Social Graces Hardcover – May 1 2001
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From Publishers Weekly
Traveling between the vastly different worlds of New York society and his working class neighbors in Martins Creek, Pa., throughout the late 1970s and early 80s, Larry Fink embarked on a project similar to Diane Arbus's, often capturing in his images some quality of which the subjects themselves are unaware. But Fink, unlike Arbus, doesn't seek the "freak" in everyone; empathy comes through in the Social Graces he finds and juxtaposes, even when the photos are less than flattering. First published in 1984, the book's bias toward the "down-home" Pennsylvania folks is evident in the images and Fink's essay from 1982 (he calls the New York socialites "`political enemies'" in quotations, but only half ironically). Yet a number of the 92 duotone photos are truly riveting, and Fink's observations of class dynamics 20 and 30 years ago still feel relevant today.
Copyright 2001 Cahners Business Information, Inc.
About the Author
Larry Fink is a two-time National Endowment for the Arts Fellow, a Guggenheim Fellow, and a professor of photography at Bard College. His two previous monographs, Boxing (1997) and Runway (2000) were published by powerHouse Books; and under contract with Condé Nast, his work has appeared in top publications including Vanity Fair, W, GQ, Detour, and The New Yorker. Fink lives on a farm in Martins Creek, Pennsylvania.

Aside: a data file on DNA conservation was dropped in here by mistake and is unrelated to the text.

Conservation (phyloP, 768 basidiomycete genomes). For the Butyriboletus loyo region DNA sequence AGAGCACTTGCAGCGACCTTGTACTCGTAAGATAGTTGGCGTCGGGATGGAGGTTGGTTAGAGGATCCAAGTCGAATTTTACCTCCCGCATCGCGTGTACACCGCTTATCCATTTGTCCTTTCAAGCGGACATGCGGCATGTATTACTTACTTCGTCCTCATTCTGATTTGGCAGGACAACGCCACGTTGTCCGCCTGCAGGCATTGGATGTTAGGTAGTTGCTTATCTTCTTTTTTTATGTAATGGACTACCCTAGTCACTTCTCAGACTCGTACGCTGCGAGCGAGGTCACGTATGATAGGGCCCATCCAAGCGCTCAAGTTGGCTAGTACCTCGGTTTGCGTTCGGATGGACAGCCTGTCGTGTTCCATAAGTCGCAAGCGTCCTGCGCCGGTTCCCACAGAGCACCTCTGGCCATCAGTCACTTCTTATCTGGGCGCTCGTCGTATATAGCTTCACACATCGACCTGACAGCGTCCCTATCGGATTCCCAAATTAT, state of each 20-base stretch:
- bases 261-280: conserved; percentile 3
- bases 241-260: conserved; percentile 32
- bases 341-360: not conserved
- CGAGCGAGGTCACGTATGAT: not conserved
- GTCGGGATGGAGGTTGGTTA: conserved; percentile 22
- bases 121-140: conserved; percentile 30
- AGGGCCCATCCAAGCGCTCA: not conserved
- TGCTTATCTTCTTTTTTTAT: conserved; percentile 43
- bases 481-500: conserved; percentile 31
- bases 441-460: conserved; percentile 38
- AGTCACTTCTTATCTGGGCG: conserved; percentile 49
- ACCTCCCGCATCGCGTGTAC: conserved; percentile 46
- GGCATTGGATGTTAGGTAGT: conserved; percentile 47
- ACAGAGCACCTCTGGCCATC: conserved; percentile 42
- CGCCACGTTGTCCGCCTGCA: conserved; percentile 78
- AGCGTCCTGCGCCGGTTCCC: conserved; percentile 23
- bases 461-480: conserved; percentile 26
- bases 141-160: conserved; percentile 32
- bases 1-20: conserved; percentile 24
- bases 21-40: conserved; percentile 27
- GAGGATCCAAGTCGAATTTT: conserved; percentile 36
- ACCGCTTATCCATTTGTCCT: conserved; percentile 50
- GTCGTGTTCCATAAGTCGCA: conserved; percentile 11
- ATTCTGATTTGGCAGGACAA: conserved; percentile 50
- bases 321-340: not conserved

Most Helpful Customer Reviews on Amazon.com (beta)
SOCIAL GRACES contains sixty-nine square-format black-and-white photographs of people partying in two vastly different social worlds. One is high society New York City -- Studio 54, MoMA benefit, gallery openings, debutante balls, and the like. The other is the blue-collar workers and their families from Martins Creek, Pennsylvania (population less than 1,000), along the Delaware River between New York City and Philadelphia. There, the social occasions are family birthday parties, high school graduations, and New Year's Eve parties at the American Legion.
In both sets of photographs, the people are caught with their guard down, revealing -- seemingly -- their essence. Curiously, for many of the New York society folk that essence seems shallower. Their social graces are more sophisticated, and they no doubt smell better and drink more expensive booze, but on the whole they come across as strangely alien. That may be in line with Fink's underlying intent (and is perhaps influenced by my own social background). But regardless of possible socio-political preferences, both sets of photographs contain some exceptional images.
Incidentally, among photography books, is there any with a better title? Or any with a better cover photograph?
My copy is the 1984 first trade edition from Aperture. It contains a superb three-page foreword by Fink. He writes that at an early stage in his career he studied the works of George Grosz, Goya, and Daumier, where he found "a deep social commitment combined with a genius for reaching through to the essence of human experience." That captures Fink's own photography about as succinctly as possible. SOCIAL GRACES was re-issued in 2001 by powerHouse Books. That edition apparently contains commentary by Max Kozloff. I hope it retains the original foreword by Fink. (Though for all I know, the text by Kozloff may surpass that of Fink's.) Either edition is worth tracking down if you care about socially engaged photography.
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